How does the PP respond to a devaluing currency

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Hal
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How does the PP respond to a devaluing currency

Post by Hal » Mon Dec 10, 2018 7:11 am

First off, thanks to LazyInvestor for his earlier posts on Non-US PP's. I had to re-evaluate some preconceptions!

Now after listening to all of HB's radio shows I understand that:

1, In severe, say > 5 to 10% inflation, in a US PP, funds flow from the USD into the next most popular form of money which is gold. Since the amount of gold is less than the amount of USD, golds price rises rapidly covering losses in the other 3 PP assets.

2, In Non-US PP's, this effect does not take place. HB mentioned to an Indian caller that he would still have the gold if the other 3 assets collapsed. But he did not say gold would increase in price to cover the losses in the other 3 PP assets.

So given that his statements are still true....

If a countries economy has no growth, and a neutral change in money supply (say collapse in credit is almost exactly matched by money printing), how does the PP react? Seems like you would have just the bond interest + stock dividends ? The currency would also devalue against countries that have growth, therefore less purchasing power for imported goods.

and secondly, outside the US, you could hold almost any hard asset (including gold), to "preserve" some purchasing power. However any hard asset would not offset losses in the other 3 PP asset classes

Am I missing anything here?

Hal

ps: HB mentioned that he could not find anything that reacted strongly to "tight money" so he used cash. Secondly for non US-PP's it appears nothing reacts strongly to inflation. So a non-US PP does not respond to 1/2 of the possible economic climates?

pps: :) Benjamin Grahams thoughts. https://medium.com/the-intelligent-inve ... 1f4728836e
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Tortoise
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Re: How does the PP respond to a devaluing currency

Post by Tortoise » Mon Dec 10, 2018 5:34 pm

The idea of a non-US PP has been discussed here many times over the years. The general consensus seems to be that the PP really only works as Harry Browne designed it when its cash and bond components are denominated in the world's reserve currency, which is currently the US dollar.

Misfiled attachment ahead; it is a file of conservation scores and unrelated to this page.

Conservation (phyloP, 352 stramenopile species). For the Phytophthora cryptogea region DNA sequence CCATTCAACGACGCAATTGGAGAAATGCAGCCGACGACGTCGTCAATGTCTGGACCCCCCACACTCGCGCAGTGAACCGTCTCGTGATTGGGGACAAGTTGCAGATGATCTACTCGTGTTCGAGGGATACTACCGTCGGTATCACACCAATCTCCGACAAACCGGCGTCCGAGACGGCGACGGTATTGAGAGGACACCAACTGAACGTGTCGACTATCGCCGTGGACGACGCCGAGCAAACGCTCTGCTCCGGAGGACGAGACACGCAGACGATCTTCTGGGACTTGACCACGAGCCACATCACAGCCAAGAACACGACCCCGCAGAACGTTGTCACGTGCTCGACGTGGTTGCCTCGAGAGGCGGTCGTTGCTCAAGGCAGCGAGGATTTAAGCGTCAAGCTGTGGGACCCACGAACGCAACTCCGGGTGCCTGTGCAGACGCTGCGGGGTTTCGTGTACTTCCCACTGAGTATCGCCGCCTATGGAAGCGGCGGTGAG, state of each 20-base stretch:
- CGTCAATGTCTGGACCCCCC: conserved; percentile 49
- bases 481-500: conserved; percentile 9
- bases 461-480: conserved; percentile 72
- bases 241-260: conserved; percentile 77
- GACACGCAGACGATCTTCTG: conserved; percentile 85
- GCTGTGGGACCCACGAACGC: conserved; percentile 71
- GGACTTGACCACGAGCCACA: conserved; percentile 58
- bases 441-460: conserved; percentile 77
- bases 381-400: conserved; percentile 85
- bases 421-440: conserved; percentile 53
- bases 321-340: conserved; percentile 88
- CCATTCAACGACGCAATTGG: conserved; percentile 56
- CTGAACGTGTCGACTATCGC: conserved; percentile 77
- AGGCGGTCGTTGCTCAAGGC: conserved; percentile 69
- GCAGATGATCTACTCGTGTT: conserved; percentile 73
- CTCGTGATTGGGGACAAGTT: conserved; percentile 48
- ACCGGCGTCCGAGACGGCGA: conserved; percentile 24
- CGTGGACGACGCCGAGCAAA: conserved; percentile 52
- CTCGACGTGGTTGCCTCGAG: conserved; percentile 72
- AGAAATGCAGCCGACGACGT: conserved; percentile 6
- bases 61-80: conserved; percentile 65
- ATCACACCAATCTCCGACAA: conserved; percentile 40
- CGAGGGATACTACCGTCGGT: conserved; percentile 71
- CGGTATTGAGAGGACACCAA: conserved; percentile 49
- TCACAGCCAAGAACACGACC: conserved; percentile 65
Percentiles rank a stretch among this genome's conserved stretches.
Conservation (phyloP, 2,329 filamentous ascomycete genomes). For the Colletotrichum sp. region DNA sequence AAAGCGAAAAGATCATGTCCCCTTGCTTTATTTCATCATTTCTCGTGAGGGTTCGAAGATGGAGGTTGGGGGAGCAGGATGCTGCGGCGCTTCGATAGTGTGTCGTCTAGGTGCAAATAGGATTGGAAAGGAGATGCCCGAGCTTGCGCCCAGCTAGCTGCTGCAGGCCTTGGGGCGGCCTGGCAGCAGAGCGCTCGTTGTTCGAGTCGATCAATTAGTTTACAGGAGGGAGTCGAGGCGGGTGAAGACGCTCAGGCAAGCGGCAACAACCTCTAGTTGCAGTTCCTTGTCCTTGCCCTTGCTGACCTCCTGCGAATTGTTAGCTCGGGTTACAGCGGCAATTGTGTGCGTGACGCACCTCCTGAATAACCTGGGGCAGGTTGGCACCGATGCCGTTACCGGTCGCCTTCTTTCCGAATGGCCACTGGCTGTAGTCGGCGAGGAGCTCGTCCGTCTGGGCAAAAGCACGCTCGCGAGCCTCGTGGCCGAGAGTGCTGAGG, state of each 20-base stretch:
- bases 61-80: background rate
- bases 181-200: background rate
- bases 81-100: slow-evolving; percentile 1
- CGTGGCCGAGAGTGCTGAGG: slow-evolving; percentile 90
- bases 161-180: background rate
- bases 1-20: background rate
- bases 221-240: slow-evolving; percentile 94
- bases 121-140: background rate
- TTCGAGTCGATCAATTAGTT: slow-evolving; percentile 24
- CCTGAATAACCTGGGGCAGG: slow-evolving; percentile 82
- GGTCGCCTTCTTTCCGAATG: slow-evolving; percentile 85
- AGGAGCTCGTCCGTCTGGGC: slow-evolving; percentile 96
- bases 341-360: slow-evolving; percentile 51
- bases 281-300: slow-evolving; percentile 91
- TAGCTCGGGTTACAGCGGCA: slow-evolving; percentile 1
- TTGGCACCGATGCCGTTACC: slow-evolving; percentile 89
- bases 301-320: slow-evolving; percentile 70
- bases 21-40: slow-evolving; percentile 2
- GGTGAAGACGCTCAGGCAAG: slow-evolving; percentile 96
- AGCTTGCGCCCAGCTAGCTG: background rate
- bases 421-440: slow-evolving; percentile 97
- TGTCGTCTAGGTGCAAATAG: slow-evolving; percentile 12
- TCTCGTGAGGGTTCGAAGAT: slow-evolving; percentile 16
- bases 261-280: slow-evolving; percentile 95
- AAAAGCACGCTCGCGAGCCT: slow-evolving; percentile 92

Therefore, a "non-US PP" may not really be achievable in the Harry Browne sense. You can certainly construct such a portfolio, but it may not react to various economic climates in the same way that a US PP does.

If anyone disagrees, please feel free to chime in. Given that about half of the new threads here over the past several years seem to have involved questions about non-US PPs, it seems like a very hot (and possibly controversial) topic.
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europeanwizard
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Re: How does the PP respond to a devaluing currency

Post by europeanwizard » Tue Dec 11, 2018 1:14 am

I think Hal's conclusion is correct; you'd just have the bond interest + stock dividends. However with the Euro as it is, I think gold serves a nice backup in case something else than inflation happens.
Kike Moreno
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Re: How does the PP respond to a devaluing currency

Post by Kike Moreno » Tue Dec 11, 2018 3:50 am

If there is inflation also in the US then gold will work as expected. In case of an euro-only inflation we can get some protection by holding international stocks. So a possible allocation is:
- 12.5% eurozone stocks
- 12.5% global stocks
- 25% gold
- 25% cash in euros
- 25% 30-year german bund (the safest bond in the eurozone)
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